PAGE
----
Medicinal cannabis users fear supply running out amid aerial culls

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A mother who gives her son medicinal cannabis to treat his violent seizures is terrified they will be without medicine, following what growers call a massive aerial cull of the crop.

Advocates and growers say upwards of 1000 plants were poisoned in a Northland drop last month, cutting the medicinal supply to hundreds of people.

For Auckland mother Kirstin McKendry and her eight year old son Charlie, every day is tough.

"My son at a very young age had a brain tumour removed. From the brain tumour, he has a lot of disabilities ... he's like a very small baby.

"We have a lot of seizures per day - anywhere from 10, to 100, depending on what kind of day it is," she said.

Two weeks ago, frustrated by a lack of options, Ms McKendry started - illegally - treating her son with cannabis oil.

To buy cannabis-based medicine legally would cost her $800 a month, which she said she cannot afford.

Charlie's seizures had already reduced, she said.

"Charlie doesn't smile a lot. I've noticed Charlie has a smile back, which is really lovely to see."

But Charlie's medicine could soon run out.

Medicinal cannabis advocates said recent aerial sprays in Northland devastated the crop, cutting supply to hundreds around the country.

Pearl Schomberg, the convener of medicinal cannabis support group Auckland Patients' Group, said 1200 plants were destroyed.

"We estimate that probably 300 to 400 of those plants were going directly to very unwell patients," she said.

"That's quite a lot to take out."

Pearl Schomberg said providers now had to prioritise patients - those who are most sick would get the little that is left.

"The rest will have to go scrambling around in a black market that's incredibly dangerous in a prohibition environment," he said.

"There's a lot of nefarious characters out there that take advantage of naive folk that have no idea what they're looking for or where they're going."

Police refused to comment on the drop.

"Police will not be commenting on the matter, which is currently before the court."

They also refused to answer general questions on the use of aerial drops.

"We are not in a position to discuss operational matters such as this in detail."

Medicinal grower Maki Herbert said the annual drops were an ongoing threat to those who relied on cannabis-based medication.

"While we've still got a black market, there's still going to be the police doing what they have to do.

"Unfortunately, people like myself - we call ourselves 'green fairies' - get caught up in that grey area.

She wanted the law changed immediately to protect those who grew and sold medicinal cannabis, so patients had a consistent supply they could afford.

Kirstin McKendry was worried about that dwindling supply.

"If that supply is gone, then my son doesn't have medicine," she said.

"If that's not available to me, to give to Charlie, what am I meant to do?"

A law change late last year relaxed medicinal cannabis laws slightly, giving amnesty to palliative patients.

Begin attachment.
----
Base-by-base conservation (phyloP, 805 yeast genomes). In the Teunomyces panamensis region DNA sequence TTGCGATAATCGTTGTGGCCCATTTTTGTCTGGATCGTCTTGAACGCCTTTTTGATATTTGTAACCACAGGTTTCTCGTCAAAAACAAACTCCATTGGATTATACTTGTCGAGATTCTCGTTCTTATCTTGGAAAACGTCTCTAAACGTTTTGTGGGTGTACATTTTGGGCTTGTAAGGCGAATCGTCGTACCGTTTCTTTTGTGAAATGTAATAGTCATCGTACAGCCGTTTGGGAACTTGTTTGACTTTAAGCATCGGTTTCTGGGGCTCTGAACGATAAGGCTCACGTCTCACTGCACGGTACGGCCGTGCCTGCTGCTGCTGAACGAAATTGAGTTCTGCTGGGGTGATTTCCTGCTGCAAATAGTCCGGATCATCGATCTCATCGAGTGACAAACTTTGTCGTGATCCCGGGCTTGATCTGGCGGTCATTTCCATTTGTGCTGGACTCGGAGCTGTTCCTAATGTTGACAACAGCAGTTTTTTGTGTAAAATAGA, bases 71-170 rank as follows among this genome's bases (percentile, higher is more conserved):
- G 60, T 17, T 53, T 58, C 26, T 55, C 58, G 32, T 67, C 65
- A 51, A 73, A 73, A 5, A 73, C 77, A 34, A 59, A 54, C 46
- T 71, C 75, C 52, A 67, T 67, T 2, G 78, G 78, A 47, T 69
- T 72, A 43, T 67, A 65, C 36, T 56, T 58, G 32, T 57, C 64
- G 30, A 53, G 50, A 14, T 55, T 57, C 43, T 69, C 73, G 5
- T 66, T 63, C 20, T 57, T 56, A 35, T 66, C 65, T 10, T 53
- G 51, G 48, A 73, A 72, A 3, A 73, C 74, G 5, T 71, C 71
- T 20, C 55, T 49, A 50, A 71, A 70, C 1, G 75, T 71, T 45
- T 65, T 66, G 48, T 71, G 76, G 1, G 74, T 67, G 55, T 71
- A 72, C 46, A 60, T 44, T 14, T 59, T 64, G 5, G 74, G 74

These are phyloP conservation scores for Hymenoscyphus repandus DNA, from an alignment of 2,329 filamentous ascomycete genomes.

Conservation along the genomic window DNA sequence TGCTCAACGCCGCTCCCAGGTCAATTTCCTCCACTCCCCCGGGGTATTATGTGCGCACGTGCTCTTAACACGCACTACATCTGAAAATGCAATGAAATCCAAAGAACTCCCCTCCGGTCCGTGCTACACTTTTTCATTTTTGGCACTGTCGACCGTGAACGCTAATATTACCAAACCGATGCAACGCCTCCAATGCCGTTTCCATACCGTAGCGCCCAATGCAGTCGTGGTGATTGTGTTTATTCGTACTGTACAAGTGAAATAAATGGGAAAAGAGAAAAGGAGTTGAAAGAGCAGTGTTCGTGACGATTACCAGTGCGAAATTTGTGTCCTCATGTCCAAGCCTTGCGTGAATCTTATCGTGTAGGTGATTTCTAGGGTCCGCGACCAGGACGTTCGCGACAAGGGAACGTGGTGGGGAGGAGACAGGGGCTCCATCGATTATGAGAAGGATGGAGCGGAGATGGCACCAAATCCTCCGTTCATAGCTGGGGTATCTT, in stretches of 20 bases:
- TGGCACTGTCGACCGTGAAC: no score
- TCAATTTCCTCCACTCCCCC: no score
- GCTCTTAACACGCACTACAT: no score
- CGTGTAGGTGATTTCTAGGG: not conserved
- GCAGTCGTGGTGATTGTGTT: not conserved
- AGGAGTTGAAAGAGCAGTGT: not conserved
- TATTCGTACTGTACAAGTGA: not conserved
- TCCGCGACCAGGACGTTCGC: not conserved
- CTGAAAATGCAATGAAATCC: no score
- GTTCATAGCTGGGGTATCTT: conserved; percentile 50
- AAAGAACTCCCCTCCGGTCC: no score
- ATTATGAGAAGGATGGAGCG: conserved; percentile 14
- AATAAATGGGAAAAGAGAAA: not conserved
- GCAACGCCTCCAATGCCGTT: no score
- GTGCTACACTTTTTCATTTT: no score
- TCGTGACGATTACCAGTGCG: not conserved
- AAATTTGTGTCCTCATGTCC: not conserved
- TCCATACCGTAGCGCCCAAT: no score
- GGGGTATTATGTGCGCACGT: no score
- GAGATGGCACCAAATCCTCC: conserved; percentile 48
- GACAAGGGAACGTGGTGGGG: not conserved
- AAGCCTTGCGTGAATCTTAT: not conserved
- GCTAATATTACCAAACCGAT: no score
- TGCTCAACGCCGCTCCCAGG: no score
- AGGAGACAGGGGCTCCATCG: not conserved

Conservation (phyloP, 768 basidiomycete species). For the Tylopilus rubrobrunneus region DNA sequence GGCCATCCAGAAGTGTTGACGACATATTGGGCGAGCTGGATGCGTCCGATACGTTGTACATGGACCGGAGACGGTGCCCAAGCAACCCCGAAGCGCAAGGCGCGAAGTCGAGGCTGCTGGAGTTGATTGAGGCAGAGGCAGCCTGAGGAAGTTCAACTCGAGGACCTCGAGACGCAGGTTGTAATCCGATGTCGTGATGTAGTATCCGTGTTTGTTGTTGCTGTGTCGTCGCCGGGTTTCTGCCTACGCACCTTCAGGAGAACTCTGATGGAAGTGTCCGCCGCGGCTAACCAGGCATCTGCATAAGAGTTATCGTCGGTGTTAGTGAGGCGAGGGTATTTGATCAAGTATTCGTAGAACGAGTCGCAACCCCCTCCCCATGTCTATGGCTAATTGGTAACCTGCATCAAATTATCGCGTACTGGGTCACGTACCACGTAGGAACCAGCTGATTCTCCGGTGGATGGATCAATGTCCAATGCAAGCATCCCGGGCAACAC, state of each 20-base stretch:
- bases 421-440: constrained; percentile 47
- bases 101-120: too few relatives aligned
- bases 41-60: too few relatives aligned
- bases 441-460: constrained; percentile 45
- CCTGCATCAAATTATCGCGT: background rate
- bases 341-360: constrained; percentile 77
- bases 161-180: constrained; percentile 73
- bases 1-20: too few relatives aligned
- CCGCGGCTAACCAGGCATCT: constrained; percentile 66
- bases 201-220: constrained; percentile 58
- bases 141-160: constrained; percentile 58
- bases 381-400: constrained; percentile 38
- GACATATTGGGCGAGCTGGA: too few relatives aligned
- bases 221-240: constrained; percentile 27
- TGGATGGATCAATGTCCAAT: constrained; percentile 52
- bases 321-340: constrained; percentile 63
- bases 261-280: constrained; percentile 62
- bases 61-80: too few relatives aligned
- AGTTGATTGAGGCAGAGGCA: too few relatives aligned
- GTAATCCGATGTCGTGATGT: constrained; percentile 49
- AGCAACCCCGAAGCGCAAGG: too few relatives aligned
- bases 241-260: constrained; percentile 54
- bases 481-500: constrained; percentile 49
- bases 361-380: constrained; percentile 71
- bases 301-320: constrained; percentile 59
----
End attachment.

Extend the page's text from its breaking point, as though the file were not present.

A binding referendum on cannabis legalisation will be held at next year's general election.

Political hesitation 'frustrating' - activist Rose Renton

Medicinal cannabis activist Rose Renton told Morning Report she had a lot of sympathy for Kirstin and Charlie's situation.

"I really feel for Kirstin, I was in a similar situation obviously 18 months ago," she said.

"There is more than one crop, obviously, in the black market that's grown and I think if it's organically grown - it's outdoor or naturally grown - then you can diversify.

"It's something that I've had to learn when my crops have been taken or destroyed because of the law, that I've had to work with other growers."

Ms Renton was discharged without conviction on a charge of cannabis cultivation yesterday.

"Because of what I was doing with the cannabis and who's using the cannabis for medical purpose - some are in palliation, some are like charlie - then the judge said the world trends, medical evidence show that I wasn't doing it to blatantly break the law and make lots of money, I was doing it to help people that were suffering."

She said the cannabis she was growing had very low levels of THC.

"Right from the beginning that was my statement, is that CBD was the cannabinoid I was most focused on. With Cannabis, all cannabis, there is a trace of THC, some up to 18 percent for the really strong stuff and mine was quite minimal."

Ms Renton's son Alex was the first New Zealander granted permission to use cannabidiol a month before his death in 2015. In 2016 she presented a petition with over 15,000 signatures to parliament, urging the government to make medicinal cannabis more readily available.

"It's frustrating that we haven't got the politicians moving the law and doing their most," she said.

"The police are obviously doing what they do as part of their job."

In the meantime, she's working on applying for a cannabis licence.

"Ultimately with the amount of patient inquiry and people I work with now I need a large growing facility and partners that are able to do that here in Nelson, again focusing on the particular strands that are most suitable, with a rich CBD and a low THC."

"In palliation you need a much higher THC so I'm still gonna have to be working in a black market because I require a high-THC strand for pain in that palliation world.

"Until we legalise the plant and the THC is understood as the pain point I'm still going to be outside the law. I personally won't be growing it because it's totally unsafe for me, otherwise I'll be back in hot water."

"It's not going to be until after the referendum that there's going to be some sort of weight come off my shoulders.

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